Denise Newman is a poet and translator based in San Francisco. Her fifth poetry collection, The Redesignation of Paradise, will be published by Kelsey Street Press in 2023. She has translated two novels from the Danish by Inger Christensen, The Painted Room and Azorno, as well as the short story collection, Baboon, by Naja Marie Aidt—which was awarded an NEA fellowship (2014) and the PEN Translation Prize (2015)—and more recently, Aidt’s memoir, When Death Takes Something From You Give It Back: Carl’s Book, a semi-finalist for the National Book Award and a finalist for the Kirkus Award. She teaches writing and literature at the California College of the Arts.
To support the translation from the Danish of the novella Natalja's Stories by Inger Christensen. Christensen (1935-2009) remains one of Denmark’s most distinguished and original writers of poetry and prose. She wrote Natalja's Stories in the late 1980s as part of a collective book project with seven writers who each wrote stories from the perspective of someone fleeing a disaster. Christensen’s contribution, published separately in 2017, takes an unusual approach to the given themes by focusing on the shifting ground of memory. The speaker, Natalja Valadon, tells about her own life, entwined with that of her foremothers, illustrating how identities and certain details are constructed as a means of survival.
Literature in translation reveals the rich diversity of human expression and facilitates cross-cultural contact, learning, and respect. The National Endowment for the Arts provides valuable support for this important work, and I'm so grateful to be among those awarded a fellowship this year.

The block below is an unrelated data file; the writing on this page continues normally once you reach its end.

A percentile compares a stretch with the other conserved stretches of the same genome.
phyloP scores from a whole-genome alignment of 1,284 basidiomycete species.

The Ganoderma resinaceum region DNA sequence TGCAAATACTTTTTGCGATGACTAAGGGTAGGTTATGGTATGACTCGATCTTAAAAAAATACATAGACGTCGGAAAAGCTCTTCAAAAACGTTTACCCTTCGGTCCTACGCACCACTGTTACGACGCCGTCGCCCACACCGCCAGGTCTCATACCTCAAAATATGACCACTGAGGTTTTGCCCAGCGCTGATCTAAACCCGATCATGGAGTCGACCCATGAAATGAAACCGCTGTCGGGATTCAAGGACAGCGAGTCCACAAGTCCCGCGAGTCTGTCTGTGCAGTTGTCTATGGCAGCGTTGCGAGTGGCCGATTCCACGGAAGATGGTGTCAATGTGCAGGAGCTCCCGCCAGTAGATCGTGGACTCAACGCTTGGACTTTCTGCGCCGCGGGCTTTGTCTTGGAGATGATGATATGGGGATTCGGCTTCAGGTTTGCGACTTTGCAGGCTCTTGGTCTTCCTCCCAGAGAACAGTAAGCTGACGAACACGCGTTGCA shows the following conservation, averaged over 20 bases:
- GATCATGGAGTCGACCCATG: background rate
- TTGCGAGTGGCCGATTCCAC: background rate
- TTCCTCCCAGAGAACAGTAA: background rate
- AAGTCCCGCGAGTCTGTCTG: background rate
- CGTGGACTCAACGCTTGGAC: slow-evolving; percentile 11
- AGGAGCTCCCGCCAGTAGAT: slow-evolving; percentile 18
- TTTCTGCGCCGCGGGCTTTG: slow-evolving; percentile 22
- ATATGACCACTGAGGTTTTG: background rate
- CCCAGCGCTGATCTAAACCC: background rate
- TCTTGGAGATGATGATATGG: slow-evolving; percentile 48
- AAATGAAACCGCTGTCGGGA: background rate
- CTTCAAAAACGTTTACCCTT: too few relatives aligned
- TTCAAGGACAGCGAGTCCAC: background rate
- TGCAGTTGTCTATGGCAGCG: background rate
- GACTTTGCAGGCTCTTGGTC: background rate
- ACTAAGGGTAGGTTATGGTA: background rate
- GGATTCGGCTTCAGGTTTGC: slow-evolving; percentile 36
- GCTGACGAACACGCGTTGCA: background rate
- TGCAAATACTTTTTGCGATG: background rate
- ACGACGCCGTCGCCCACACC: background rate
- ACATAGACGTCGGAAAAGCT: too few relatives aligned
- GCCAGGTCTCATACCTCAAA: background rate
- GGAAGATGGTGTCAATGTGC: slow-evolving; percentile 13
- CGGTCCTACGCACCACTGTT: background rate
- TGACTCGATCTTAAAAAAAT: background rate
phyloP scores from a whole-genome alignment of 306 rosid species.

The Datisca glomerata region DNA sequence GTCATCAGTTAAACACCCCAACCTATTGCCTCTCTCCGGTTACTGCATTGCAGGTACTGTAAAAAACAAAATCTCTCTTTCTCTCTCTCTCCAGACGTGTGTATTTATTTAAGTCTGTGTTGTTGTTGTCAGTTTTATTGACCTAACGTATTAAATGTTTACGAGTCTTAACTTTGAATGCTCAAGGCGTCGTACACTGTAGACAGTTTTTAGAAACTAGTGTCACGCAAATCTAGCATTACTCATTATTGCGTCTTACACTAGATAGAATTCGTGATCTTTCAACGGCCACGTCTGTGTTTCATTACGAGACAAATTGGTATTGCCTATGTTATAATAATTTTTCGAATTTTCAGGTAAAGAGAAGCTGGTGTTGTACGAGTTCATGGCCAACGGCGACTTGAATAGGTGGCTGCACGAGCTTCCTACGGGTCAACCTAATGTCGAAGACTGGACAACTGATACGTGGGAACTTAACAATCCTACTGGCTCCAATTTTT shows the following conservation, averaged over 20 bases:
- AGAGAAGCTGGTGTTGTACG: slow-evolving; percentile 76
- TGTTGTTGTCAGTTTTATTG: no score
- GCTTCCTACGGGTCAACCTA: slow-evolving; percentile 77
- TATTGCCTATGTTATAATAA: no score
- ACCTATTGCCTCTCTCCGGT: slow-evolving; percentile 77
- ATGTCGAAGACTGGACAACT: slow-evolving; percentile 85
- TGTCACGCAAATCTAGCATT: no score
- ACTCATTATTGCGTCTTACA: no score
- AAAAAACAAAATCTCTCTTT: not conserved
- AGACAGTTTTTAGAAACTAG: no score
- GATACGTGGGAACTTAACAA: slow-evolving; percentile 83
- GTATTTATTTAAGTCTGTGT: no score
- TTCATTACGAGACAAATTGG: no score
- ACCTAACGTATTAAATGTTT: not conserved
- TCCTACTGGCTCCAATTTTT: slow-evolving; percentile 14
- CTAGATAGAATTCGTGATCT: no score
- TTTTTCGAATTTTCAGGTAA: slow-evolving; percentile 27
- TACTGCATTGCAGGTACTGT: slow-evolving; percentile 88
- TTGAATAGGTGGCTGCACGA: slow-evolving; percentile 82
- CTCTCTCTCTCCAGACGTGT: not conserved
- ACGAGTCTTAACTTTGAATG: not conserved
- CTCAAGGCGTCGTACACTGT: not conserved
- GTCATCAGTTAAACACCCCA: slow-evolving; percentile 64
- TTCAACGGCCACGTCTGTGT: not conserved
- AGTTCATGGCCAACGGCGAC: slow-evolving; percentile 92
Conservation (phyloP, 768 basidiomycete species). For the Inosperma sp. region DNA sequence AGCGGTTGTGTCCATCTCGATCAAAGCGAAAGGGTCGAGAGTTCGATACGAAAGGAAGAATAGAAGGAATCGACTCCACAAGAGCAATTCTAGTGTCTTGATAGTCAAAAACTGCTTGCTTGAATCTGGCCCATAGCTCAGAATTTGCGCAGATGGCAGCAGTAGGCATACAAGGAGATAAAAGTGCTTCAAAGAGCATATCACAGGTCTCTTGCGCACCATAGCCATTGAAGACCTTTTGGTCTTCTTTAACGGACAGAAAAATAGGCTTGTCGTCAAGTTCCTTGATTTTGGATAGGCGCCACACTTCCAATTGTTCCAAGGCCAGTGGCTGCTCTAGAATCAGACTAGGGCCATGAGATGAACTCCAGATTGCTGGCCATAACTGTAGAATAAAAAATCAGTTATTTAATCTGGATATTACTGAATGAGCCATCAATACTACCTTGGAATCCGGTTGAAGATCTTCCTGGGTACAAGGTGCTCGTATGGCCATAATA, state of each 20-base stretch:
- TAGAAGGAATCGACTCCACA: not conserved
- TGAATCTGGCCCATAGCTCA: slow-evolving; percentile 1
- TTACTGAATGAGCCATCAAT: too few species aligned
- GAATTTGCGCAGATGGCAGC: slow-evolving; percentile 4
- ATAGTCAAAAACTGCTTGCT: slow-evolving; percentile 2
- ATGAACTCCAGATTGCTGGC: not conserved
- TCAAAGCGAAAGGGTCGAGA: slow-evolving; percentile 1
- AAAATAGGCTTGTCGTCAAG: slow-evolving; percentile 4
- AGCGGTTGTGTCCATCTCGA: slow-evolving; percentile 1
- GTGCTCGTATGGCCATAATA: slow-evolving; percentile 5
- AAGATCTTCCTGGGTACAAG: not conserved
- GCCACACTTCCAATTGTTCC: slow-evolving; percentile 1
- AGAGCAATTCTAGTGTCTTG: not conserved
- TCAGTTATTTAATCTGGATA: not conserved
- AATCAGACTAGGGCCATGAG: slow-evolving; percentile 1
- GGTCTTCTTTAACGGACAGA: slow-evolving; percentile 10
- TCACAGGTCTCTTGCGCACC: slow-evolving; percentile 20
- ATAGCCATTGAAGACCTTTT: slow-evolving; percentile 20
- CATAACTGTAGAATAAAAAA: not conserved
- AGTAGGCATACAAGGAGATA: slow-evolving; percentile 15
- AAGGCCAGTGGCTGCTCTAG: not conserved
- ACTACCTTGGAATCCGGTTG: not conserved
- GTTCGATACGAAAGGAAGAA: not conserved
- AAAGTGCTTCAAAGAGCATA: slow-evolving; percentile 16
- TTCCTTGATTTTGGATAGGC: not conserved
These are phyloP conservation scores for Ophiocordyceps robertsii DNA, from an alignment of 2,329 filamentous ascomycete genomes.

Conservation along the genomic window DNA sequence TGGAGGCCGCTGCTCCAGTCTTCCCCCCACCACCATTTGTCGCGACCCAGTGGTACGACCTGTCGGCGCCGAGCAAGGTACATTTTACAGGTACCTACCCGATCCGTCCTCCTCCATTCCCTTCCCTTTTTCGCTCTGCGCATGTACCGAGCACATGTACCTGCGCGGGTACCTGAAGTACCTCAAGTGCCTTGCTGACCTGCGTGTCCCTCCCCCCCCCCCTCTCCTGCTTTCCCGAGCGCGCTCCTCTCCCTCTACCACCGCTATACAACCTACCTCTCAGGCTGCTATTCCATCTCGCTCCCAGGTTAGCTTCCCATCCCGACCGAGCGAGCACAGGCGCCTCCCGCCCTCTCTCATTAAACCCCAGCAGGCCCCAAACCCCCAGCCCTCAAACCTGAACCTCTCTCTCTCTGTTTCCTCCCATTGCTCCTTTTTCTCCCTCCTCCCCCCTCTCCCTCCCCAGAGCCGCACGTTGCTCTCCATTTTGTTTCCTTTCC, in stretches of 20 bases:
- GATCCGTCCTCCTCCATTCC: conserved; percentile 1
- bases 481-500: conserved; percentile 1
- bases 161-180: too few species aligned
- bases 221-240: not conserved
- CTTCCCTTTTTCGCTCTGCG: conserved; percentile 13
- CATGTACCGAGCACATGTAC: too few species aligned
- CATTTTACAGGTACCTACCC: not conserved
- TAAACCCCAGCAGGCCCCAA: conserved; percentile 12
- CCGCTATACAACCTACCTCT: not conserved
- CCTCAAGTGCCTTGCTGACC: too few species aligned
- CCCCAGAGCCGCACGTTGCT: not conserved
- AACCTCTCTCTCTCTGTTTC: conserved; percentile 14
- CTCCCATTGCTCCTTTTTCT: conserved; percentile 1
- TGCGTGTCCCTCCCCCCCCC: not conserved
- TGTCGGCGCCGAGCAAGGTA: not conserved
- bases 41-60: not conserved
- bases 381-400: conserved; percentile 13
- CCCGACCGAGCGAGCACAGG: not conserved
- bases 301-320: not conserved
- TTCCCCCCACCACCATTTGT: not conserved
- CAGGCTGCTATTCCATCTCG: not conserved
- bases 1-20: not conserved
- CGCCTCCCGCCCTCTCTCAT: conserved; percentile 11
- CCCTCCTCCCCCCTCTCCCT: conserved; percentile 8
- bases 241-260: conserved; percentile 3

This project returns me to the writings of the esteemed Danish author Inger Christensen, whose fiction I began translating 25 years ago. Christensen is mainly known in the U.S. for her poetry as translated by Susanna Nied, but she wrote fiction equally attentive to the relationship between form and content and to the dynamic interaction of language and perception. Her work has been a vital resource for my thinking and personal writing, so it is especially meaningful to receive this backing from the NEA to complete my translation of Natalja’s Stories to share with English readers.
About Inger Christensen
Inger Christensen (January 16, 1935 – January 2, 2009) was one of Denmark’s most ingenious and beloved writers. Despite her work’s complexity, it has always appealed to wide audiences. Writing for Christensen was an act of exploration and discovery. She wrote about core questions of existence, such as loss and desire, but used everyday objects and experiences to explore them. She once said in an interview, “I’m an ordinary mortal, I cook, I do this and that; only on rare occasions do I lose my bearings. I forget what I knew and therefore have to formulate it again.” Natalja’s Stories, like all of Christensen’s works, has universal relevance. It unveils some of the lesser-known consequences of war and disaster, their impact on memory and, by extension, identity. Christensen enacts rather than tells about how an identity is constructed, so that as we read we experience ourselves the feeling of being lost, of having to piece together stray fragments in order to find a way forward.